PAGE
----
16 Oct Always Look Before You Jump
When you get feedback, how do you often respond? Are you quick to jump to conclusions or get defensive?
If you’re like most people, the word defensive may come to mind. We often are reluctant to see the fault in our ways and that is normal. However, if you are able to absorb feedback and learn from it, it could make a world of a difference in your business.
For example, I had a client contact me for ideas about how to expand his catering business. I suggested that he find ways to network with event halls, maybe even take them food samples to both showcase how his culinary skills, but also as a personal way to introduce himself. He agreed that this could be an effective way of expanding his business, but he also mentioned not being able to execute this strategy for several months because of basketball season.
And, I made a common mistake. I jumped to conclusions that he was not as committed to the success of his business as I thought he should be. I assumed that basketball season meant he was watching games with his friends, and I immediately judged his ability to execute based on this. In reality, what he meant was he coached and was an active volunteer for several basketball teams, and basketball season meant that he did not have the time to network with event halls – not that he didn’t want to. I hadn’t considered this as a reason to his hesitancy and had I known, why he was busy or his time constraints, we could have worked together to come up with an alternative strategy to still help him achieve his goal (expanding his business) while leaving time for his personal and community-based obligations.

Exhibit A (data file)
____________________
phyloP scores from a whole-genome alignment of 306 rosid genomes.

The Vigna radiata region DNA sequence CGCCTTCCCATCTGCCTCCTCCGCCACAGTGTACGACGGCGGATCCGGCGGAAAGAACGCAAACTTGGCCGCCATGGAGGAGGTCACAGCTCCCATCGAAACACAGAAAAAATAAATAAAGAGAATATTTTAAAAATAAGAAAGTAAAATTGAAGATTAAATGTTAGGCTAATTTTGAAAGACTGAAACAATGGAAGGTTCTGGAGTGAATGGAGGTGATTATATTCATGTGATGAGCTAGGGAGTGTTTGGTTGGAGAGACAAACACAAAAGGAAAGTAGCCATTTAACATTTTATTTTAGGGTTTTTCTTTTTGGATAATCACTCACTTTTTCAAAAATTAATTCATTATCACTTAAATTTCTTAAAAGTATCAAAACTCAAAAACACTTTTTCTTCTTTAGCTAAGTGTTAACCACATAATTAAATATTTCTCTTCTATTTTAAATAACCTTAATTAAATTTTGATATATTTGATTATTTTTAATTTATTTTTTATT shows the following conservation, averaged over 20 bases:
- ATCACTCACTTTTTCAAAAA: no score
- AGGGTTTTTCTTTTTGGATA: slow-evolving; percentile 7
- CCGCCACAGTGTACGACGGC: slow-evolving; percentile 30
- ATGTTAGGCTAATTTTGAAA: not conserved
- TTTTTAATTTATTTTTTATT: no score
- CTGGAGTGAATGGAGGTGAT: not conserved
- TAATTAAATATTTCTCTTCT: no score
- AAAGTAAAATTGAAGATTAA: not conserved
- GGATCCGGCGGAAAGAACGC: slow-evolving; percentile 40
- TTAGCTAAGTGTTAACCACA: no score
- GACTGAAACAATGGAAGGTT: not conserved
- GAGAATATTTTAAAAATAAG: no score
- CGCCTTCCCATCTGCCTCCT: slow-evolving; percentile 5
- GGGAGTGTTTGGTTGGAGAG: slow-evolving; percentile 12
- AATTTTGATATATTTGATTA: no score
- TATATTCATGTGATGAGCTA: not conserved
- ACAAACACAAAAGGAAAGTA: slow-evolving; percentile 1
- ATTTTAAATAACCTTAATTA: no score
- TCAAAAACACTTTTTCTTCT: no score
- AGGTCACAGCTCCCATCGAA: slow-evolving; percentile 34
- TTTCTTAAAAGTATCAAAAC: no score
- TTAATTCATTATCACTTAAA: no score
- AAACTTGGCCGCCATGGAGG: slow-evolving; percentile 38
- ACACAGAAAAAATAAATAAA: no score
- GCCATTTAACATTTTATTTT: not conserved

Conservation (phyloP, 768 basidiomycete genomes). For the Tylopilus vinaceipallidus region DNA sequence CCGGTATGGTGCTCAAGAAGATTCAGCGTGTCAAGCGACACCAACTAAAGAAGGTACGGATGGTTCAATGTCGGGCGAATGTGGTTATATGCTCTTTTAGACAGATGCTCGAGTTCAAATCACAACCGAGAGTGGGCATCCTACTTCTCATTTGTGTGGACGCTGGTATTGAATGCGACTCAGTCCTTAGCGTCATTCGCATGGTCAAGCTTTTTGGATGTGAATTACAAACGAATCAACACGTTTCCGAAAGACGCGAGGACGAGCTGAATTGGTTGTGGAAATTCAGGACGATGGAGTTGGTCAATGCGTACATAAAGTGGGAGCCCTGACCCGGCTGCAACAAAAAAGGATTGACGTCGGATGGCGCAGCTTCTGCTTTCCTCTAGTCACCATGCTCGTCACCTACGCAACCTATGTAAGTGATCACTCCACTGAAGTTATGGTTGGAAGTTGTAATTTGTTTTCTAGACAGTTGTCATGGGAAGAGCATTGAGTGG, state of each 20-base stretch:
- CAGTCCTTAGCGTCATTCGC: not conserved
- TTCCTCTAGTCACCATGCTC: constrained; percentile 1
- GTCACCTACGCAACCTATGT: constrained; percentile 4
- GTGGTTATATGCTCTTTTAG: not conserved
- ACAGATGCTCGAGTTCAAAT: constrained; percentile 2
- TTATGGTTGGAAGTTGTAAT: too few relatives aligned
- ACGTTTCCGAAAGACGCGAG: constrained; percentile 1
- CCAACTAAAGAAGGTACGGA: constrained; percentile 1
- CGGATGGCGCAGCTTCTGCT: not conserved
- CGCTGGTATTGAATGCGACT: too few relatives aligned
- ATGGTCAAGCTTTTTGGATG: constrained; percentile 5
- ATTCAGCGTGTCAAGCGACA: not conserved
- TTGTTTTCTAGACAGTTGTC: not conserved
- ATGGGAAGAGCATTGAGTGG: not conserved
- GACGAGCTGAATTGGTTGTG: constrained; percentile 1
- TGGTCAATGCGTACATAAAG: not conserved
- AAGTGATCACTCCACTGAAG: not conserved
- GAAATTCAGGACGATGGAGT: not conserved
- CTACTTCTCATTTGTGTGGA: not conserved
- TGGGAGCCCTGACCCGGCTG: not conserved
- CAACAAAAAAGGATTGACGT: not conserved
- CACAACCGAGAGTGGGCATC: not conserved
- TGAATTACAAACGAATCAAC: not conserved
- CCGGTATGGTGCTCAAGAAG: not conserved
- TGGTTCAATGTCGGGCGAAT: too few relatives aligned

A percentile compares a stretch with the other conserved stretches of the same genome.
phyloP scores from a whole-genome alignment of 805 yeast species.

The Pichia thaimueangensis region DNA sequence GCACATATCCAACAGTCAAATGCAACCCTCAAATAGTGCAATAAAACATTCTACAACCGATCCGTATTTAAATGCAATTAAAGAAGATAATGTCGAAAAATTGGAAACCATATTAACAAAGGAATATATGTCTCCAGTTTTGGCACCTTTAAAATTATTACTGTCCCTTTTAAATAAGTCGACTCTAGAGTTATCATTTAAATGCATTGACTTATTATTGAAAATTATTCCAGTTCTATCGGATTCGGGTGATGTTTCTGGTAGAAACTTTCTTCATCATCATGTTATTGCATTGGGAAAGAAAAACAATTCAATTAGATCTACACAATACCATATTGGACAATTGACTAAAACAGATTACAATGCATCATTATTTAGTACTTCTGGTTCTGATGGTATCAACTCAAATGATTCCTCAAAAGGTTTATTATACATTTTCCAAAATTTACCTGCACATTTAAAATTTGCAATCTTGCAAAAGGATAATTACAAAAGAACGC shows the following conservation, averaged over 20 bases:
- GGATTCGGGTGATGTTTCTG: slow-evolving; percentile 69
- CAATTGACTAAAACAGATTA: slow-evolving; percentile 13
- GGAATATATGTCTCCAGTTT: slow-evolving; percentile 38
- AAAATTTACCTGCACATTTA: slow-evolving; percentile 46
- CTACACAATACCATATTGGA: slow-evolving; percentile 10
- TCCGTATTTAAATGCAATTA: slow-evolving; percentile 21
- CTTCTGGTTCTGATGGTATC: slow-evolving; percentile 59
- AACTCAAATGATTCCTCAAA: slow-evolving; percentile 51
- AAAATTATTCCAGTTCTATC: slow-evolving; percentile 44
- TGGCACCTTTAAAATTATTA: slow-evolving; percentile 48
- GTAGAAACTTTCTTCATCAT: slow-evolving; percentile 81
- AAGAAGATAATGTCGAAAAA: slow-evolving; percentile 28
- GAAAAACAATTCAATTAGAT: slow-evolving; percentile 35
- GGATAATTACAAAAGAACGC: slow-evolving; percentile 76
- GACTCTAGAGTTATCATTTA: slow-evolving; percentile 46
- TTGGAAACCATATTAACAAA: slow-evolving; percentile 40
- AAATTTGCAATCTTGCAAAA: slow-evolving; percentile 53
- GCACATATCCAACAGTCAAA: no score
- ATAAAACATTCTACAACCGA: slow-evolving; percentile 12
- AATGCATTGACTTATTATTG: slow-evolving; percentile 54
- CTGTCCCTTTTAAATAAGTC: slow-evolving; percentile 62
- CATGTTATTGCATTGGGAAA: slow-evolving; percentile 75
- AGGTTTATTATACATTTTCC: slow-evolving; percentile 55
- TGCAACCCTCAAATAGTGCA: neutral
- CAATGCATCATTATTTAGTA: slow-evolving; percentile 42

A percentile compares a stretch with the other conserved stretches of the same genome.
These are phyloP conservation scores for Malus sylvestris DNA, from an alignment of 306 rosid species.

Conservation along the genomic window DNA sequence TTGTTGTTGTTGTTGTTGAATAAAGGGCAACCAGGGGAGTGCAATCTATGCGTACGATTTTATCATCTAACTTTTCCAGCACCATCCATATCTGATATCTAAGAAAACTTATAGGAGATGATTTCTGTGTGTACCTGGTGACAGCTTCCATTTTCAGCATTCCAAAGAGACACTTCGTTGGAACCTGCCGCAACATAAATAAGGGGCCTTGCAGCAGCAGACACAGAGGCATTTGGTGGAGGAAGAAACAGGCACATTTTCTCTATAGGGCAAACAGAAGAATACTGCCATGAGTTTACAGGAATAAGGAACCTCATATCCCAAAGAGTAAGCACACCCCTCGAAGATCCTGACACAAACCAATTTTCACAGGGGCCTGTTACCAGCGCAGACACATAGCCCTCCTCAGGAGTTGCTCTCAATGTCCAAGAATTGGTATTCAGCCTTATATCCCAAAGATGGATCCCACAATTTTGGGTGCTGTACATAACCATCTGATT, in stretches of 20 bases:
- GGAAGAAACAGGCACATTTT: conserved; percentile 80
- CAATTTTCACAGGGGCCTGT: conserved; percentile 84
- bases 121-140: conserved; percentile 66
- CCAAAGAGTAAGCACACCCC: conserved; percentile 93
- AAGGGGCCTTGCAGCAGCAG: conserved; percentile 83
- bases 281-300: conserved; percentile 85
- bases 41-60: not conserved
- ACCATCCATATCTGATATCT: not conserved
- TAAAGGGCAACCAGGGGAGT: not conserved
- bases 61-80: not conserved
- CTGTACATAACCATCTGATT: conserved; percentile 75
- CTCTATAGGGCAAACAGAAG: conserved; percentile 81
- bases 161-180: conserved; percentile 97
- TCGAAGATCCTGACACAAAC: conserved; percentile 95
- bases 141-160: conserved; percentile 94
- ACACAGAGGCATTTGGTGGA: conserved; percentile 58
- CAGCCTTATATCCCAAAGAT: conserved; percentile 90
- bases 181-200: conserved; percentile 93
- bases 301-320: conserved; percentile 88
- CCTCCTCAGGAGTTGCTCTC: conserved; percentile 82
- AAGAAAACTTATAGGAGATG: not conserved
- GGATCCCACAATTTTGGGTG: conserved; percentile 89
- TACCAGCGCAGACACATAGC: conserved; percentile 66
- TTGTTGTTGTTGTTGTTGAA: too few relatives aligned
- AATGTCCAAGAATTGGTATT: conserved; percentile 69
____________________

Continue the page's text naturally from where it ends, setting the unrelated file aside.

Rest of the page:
Here’s the point, you may be overlooking important recommendations, feedback, or guidance in your business because you’re jumping to conclusions. I challenge you to first receive the information. A lot of times we are so defensive or immediately rule out a suggestion before we actually listen and process what is being said. Take time to listen first, and reflect on the viability prior to responding.
Next, consider if all of the information and/or background details are shared. For example, if my client had explained that he volunteered and had limited time to network, that would have improved the productivity of our session. Instead, I was operating on only the information presented to me, which left room for false assumptions.
Lastly, be open to learning from the suggestion. Naturally, every piece of advice or feedback that is given to you won’t always work. But, if you look to find what you can take from it, you will be better positioned to find a solution that will work for you. Staying open-minded can help you began to brainstorm and generate new ideas that you may not have thought of otherwise.